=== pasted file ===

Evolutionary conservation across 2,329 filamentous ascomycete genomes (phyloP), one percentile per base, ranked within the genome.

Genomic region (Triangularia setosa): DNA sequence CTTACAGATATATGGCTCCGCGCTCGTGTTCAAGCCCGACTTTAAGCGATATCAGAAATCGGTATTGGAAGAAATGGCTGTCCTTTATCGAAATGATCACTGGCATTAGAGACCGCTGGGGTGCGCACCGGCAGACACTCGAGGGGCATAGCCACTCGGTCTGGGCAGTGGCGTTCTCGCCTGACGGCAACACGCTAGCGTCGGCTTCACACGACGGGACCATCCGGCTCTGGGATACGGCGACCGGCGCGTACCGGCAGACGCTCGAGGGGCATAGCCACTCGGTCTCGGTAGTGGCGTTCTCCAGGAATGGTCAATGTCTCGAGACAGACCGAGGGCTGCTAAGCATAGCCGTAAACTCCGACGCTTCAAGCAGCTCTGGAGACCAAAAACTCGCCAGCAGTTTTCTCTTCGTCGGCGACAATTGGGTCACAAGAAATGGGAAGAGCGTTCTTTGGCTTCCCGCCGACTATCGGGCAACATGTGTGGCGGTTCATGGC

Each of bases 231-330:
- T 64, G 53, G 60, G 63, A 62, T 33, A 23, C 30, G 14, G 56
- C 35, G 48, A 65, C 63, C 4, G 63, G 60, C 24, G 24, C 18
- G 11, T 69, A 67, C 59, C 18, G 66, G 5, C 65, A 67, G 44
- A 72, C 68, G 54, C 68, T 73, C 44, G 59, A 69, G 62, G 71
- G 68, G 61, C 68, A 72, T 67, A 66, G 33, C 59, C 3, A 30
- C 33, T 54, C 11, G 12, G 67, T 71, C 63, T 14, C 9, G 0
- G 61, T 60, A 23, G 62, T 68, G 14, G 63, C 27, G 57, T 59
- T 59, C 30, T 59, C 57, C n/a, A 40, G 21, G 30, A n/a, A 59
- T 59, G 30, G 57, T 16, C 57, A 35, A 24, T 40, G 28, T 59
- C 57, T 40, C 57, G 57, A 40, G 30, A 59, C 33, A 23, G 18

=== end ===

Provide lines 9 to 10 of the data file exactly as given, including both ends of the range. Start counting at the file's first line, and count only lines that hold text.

- C 33, T 54, C 11, G 12, G 67, T 71, C 63, T 14, C 9, G 0
- G 61, T 60, A 23, G 62, T 68, G 14, G 63, C 27, G 57, T 59